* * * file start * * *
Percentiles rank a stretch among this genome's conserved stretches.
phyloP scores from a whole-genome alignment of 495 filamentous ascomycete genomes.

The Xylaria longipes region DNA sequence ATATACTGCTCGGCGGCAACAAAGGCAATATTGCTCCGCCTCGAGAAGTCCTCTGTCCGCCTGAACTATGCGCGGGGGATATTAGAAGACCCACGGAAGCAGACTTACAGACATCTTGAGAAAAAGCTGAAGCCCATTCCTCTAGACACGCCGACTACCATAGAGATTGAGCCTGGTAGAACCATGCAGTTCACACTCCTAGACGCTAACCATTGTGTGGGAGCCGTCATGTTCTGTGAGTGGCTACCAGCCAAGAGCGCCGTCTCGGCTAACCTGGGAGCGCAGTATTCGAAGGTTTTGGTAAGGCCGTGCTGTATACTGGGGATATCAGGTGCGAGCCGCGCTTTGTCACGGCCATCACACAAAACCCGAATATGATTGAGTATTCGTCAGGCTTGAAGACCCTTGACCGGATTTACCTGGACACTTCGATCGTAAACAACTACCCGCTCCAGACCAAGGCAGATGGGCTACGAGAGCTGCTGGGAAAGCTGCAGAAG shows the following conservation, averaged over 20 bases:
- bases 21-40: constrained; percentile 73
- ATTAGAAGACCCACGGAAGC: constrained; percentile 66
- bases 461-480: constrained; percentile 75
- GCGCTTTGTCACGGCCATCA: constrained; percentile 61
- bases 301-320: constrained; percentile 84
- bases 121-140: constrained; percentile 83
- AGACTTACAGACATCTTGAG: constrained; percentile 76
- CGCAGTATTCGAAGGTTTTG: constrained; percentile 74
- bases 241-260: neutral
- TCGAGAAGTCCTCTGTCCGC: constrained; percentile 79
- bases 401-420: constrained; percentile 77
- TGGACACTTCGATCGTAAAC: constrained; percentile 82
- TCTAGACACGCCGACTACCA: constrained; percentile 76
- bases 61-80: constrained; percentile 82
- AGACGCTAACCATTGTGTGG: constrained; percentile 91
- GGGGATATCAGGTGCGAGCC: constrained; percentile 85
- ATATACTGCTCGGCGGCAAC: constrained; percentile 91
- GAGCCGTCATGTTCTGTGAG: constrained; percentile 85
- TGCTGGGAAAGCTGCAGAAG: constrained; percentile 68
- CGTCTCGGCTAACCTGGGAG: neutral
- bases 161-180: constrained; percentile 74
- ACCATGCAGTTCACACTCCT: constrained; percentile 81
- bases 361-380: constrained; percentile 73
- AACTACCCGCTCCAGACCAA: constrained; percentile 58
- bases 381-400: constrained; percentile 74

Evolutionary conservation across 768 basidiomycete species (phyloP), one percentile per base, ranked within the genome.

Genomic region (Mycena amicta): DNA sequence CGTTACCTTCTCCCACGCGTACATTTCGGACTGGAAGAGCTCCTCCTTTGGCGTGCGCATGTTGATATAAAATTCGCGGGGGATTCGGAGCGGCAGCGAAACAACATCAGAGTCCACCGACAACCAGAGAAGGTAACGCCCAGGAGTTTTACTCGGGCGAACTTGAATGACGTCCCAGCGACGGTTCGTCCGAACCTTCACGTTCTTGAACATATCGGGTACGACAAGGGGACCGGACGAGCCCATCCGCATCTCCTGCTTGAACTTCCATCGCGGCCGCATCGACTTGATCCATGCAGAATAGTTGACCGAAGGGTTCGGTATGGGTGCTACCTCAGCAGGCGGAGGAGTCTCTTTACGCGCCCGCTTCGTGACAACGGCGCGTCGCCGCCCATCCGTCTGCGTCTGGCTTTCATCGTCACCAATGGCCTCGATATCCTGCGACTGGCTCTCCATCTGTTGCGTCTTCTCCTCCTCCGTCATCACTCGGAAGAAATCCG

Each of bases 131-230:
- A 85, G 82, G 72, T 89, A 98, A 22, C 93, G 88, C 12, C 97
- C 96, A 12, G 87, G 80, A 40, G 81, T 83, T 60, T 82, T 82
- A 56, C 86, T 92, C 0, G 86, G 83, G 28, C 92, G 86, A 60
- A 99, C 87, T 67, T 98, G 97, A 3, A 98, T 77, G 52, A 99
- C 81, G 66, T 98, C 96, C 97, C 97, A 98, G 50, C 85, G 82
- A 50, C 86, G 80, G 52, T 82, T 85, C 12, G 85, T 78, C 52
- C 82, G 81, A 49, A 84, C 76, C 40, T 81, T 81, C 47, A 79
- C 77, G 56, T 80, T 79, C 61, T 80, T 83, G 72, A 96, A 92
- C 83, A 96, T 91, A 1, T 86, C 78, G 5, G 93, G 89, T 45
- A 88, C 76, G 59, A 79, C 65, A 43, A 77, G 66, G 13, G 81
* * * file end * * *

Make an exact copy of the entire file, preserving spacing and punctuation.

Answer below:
Percentiles rank a stretch among this genome's conserved stretches.
phyloP scores from a whole-genome alignment of 495 filamentous ascomycete genomes.

The Xylaria longipes region DNA sequence ATATACTGCTCGGCGGCAACAAAGGCAATATTGCTCCGCCTCGAGAAGTCCTCTGTCCGCCTGAACTATGCGCGGGGGATATTAGAAGACCCACGGAAGCAGACTTACAGACATCTTGAGAAAAAGCTGAAGCCCATTCCTCTAGACACGCCGACTACCATAGAGATTGAGCCTGGTAGAACCATGCAGTTCACACTCCTAGACGCTAACCATTGTGTGGGAGCCGTCATGTTCTGTGAGTGGCTACCAGCCAAGAGCGCCGTCTCGGCTAACCTGGGAGCGCAGTATTCGAAGGTTTTGGTAAGGCCGTGCTGTATACTGGGGATATCAGGTGCGAGCCGCGCTTTGTCACGGCCATCACACAAAACCCGAATATGATTGAGTATTCGTCAGGCTTGAAGACCCTTGACCGGATTTACCTGGACACTTCGATCGTAAACAACTACCCGCTCCAGACCAAGGCAGATGGGCTACGAGAGCTGCTGGGAAAGCTGCAGAAG shows the following conservation, averaged over 20 bases:
- bases 21-40: constrained; percentile 73
- ATTAGAAGACCCACGGAAGC: constrained; percentile 66
- bases 461-480: constrained; percentile 75
- GCGCTTTGTCACGGCCATCA: constrained; percentile 61
- bases 301-320: constrained; percentile 84
- bases 121-140: constrained; percentile 83
- AGACTTACAGACATCTTGAG: constrained; percentile 76
- CGCAGTATTCGAAGGTTTTG: constrained; percentile 74
- bases 241-260: neutral
- TCGAGAAGTCCTCTGTCCGC: constrained; percentile 79
- bases 401-420: constrained; percentile 77
- TGGACACTTCGATCGTAAAC: constrained; percentile 82
- TCTAGACACGCCGACTACCA: constrained; percentile 76
- bases 61-80: constrained; percentile 82
- AGACGCTAACCATTGTGTGG: constrained; percentile 91
- GGGGATATCAGGTGCGAGCC: constrained; percentile 85
- ATATACTGCTCGGCGGCAAC: constrained; percentile 91
- GAGCCGTCATGTTCTGTGAG: constrained; percentile 85
- TGCTGGGAAAGCTGCAGAAG: constrained; percentile 68
- CGTCTCGGCTAACCTGGGAG: neutral
- bases 161-180: constrained; percentile 74
- ACCATGCAGTTCACACTCCT: constrained; percentile 81
- bases 361-380: constrained; percentile 73
- AACTACCCGCTCCAGACCAA: constrained; percentile 58
- bases 381-400: constrained; percentile 74

Evolutionary conservation across 768 basidiomycete species (phyloP), one percentile per base, ranked within the genome.

Genomic region (Mycena amicta): DNA sequence CGTTACCTTCTCCCACGCGTACATTTCGGACTGGAAGAGCTCCTCCTTTGGCGTGCGCATGTTGATATAAAATTCGCGGGGGATTCGGAGCGGCAGCGAAACAACATCAGAGTCCACCGACAACCAGAGAAGGTAACGCCCAGGAGTTTTACTCGGGCGAACTTGAATGACGTCCCAGCGACGGTTCGTCCGAACCTTCACGTTCTTGAACATATCGGGTACGACAAGGGGACCGGACGAGCCCATCCGCATCTCCTGCTTGAACTTCCATCGCGGCCGCATCGACTTGATCCATGCAGAATAGTTGACCGAAGGGTTCGGTATGGGTGCTACCTCAGCAGGCGGAGGAGTCTCTTTACGCGCCCGCTTCGTGACAACGGCGCGTCGCCGCCCATCCGTCTGCGTCTGGCTTTCATCGTCACCAATGGCCTCGATATCCTGCGACTGGCTCTCCATCTGTTGCGTCTTCTCCTCCTCCGTCATCACTCGGAAGAAATCCG

Each of bases 131-230:
- A 85, G 82, G 72, T 89, A 98, A 22, C 93, G 88, C 12, C 97
- C 96, A 12, G 87, G 80, A 40, G 81, T 83, T 60, T 82, T 82
- A 56, C 86, T 92, C 0, G 86, G 83, G 28, C 92, G 86, A 60
- A 99, C 87, T 67, T 98, G 97, A 3, A 98, T 77, G 52, A 99
- C 81, G 66, T 98, C 96, C 97, C 97, A 98, G 50, C 85, G 82
- A 50, C 86, G 80, G 52, T 82, T 85, C 12, G 85, T 78, C 52
- C 82, G 81, A 49, A 84, C 76, C 40, T 81, T 81, C 47, A 79
- C 77, G 56, T 80, T 79, C 61, T 80, T 83, G 72, A 96, A 92
- C 83, A 96, T 91, A 1, T 86, C 78, G 5, G 93, G 89, T 45
- A 88, C 76, G 59, A 79, C 65, A 43, A 77, G 66, G 13, G 81